Currently, we do not have a separately designated standing nominating committee. The entire Board acts as the nominating committee for the purposes of identifying and recommending director candidates. The Board is responsible for nominating director candidates for the annual meeting of stockholders each year and will consider director candidates recommended by stockholders. In considering candidates submitted by stockholders, the Board will take into consideration the needs of the Board and the qualifications of the candidate. The Board may also take into consideration the number of shares held by the recommending stockholder and the length of time that such shares have been held. To have a candidate considered by the Board, a stockholder must submit the recommendation in writing and must include the following information: (i) the name of the stockholder and evidence of the person’s ownership of Company stock, (including the number of shares owned and the length of time of ownership); (ii) the name of the candidate; (iii) the candidate’s resume or a listing of his or her qualifications to be a director of the Company; and (iv) the person’s consent to be named as a director if selected and nominated by the Board.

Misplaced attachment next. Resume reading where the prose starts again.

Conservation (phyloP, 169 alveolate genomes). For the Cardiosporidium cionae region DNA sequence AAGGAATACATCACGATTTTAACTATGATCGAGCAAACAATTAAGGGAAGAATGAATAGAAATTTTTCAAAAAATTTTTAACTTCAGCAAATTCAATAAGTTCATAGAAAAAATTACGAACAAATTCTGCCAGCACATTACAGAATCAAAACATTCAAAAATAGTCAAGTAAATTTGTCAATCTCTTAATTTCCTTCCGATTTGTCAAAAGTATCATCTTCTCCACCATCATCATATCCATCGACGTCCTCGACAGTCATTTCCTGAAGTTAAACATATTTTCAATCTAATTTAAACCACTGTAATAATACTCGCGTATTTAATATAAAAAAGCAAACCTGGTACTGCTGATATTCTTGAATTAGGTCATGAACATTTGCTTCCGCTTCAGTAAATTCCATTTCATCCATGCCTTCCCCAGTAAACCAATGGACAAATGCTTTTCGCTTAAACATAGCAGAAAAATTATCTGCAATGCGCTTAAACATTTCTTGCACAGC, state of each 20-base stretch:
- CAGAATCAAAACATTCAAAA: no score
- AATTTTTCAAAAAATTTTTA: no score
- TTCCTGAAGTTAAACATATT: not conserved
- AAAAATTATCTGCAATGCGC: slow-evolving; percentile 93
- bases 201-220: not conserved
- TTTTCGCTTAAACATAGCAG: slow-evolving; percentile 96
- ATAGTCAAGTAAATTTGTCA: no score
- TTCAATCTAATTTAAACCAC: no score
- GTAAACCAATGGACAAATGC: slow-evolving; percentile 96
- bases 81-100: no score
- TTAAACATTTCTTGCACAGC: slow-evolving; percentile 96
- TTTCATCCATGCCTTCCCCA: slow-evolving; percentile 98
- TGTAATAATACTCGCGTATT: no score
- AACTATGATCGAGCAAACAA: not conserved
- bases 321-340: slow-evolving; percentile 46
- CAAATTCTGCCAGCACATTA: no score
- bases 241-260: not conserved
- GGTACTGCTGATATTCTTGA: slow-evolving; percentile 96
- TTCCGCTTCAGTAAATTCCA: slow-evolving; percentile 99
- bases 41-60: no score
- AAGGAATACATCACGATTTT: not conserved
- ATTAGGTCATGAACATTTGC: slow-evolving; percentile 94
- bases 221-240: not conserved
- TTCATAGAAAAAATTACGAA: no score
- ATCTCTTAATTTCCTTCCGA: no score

The information described above must be sent to the Company’s Chief Financial Officer at 10 Oceana Way, Norwood, Massachusetts 02062, on a timely basis in order to be considered by the Nominating and Corporate Governance Committee, within the time periods set forth in the “Stockholder Proposals” section below.
The Board may also receive suggestions from current Company directors, executive officers or other sources, which may be either unsolicited or in response to requests from the Board for such candidates. The Board also, from time to time, may engage firms that specialize in identifying director candidates.